"It should be a matter of concern---but not yet of alarm---- that the fedayeen attack by a group of two terrorists---- apparently from Pakistan --- in the Lal Chowk of Srinagar on January 6, 2010, has come at a time when emotions are once again being whipped up in Pakistan over the Kashmir issue. The fedayeen attack resulted in a 22-hour confrontation between the Central Reserve Police Force (CRPF) and the terrorists, who managed to entrench themselves in a local hotel before they were killed.
"The whipping-up of emotions has the following objectives:
* To divert attention away from the domestic challenges faced by Zardari and the PPP-led Government.
* To placate the Army due to fears that the Army might get involved in any conspiracy to force the exit of Zardari.
* To placate the Punjabi jihadi organisations, which have been itching for renewed action in J&K, in order to bring about a divide between them and the anti-Army Pakistani Taliban.
"As a result of an improvement in the ground situation during the last two years, the Government of India, with the co-operation of the Government in Srinagar, had embarked on a policy with the following components:
* A calibrated withdrawal and/or re-deployment of the Army troops in order to give the J&K Police and the CRPF a greater responsibility for maintaining peace and law and order in the State.
* Maintaining on the ground the confidence-building measures already agreed upon with Pakistan before the bilateral dialogue came to be suspended following the 26/11 terrorist strikes by the Lashkar-e-Toiba in Mumbai.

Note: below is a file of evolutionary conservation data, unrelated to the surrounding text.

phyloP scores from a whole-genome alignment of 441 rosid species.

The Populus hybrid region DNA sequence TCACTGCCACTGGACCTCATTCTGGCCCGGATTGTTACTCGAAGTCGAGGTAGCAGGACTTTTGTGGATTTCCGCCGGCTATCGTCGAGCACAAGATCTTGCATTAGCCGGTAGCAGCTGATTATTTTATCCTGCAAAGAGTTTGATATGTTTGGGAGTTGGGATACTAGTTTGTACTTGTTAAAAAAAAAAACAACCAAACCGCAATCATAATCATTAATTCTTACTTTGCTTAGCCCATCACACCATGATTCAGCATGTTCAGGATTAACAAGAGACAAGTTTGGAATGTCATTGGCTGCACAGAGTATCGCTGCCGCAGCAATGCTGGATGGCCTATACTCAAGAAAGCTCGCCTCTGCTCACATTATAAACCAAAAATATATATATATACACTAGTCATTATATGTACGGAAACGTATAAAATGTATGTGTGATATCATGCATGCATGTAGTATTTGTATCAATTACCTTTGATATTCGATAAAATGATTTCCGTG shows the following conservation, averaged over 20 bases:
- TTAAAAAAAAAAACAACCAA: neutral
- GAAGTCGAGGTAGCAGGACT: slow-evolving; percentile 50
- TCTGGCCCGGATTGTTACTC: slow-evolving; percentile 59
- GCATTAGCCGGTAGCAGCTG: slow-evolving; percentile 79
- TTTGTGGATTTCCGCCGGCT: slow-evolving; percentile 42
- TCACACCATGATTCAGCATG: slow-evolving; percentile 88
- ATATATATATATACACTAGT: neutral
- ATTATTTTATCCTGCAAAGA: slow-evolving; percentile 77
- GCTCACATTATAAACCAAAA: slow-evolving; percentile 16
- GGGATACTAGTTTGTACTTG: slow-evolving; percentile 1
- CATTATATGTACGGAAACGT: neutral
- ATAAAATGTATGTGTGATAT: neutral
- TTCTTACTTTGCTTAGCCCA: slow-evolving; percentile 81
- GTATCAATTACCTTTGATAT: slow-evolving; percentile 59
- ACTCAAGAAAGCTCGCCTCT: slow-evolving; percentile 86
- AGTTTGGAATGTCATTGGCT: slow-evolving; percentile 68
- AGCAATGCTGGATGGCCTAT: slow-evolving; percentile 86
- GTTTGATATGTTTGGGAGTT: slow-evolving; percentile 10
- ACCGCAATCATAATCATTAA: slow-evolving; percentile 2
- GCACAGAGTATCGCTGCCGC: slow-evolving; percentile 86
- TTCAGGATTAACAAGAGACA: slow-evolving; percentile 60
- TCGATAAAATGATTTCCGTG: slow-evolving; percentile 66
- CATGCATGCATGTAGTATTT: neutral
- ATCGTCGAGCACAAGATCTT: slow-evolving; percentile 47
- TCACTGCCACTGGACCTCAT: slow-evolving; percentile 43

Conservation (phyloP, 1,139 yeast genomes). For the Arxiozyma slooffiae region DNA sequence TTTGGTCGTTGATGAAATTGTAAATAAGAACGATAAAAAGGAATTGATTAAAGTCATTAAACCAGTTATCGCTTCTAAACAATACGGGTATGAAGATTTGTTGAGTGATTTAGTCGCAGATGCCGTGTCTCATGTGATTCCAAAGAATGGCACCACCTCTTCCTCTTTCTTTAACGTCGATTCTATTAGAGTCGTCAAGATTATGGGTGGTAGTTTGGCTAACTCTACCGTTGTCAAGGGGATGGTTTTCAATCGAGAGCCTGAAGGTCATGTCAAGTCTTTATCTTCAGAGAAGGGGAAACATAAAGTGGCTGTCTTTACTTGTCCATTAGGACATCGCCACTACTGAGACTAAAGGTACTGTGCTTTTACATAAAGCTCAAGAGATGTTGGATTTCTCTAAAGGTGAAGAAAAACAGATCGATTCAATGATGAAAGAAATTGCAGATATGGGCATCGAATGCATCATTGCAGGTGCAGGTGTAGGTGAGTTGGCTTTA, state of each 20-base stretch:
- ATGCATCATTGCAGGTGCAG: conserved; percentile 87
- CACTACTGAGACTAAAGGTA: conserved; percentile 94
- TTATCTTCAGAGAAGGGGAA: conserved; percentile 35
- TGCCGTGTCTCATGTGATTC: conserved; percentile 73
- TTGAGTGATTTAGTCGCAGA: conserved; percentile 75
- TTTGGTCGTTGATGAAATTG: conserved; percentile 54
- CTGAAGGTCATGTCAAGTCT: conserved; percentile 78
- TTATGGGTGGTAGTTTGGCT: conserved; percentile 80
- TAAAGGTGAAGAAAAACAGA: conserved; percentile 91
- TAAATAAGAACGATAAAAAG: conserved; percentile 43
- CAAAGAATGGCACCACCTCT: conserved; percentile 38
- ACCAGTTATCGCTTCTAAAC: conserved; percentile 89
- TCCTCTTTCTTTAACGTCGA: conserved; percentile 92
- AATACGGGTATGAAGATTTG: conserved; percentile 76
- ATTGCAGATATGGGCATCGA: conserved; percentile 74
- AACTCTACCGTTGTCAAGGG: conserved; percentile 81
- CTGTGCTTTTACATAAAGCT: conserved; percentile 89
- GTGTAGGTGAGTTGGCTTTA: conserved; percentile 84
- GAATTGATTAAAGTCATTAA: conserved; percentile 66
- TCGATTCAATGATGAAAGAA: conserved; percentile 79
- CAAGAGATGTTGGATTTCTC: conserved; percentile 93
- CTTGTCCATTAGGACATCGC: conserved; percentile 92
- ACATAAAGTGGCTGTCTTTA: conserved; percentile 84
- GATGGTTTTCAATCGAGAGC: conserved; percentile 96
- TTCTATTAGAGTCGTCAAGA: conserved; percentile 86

* Maintaining the momentum of the dialogue between the Government and representatives of different political formations in the State in order to work out a political solution to their demands which are considered legitimate.
"The first fedayeen attack since 2007 need not call into question the wisdom of continuing this strategy. At the same time, the danger that a besieged Zardari-led Government might try to undermine this strategy by stepping up jihadi terrorism in the State has to be constantly studied, analysed and assessed by our intelligence agencies, the National Security Council Secretariat (NSCS) and the Joint Intelligence Committee (JIC). "
--------- From my note of January 8,2010, titled " Terrorism in Jammu & Kashmir" at http://www.southasiaanalysis.org/%5Cpapers36%5Cpaper3595.html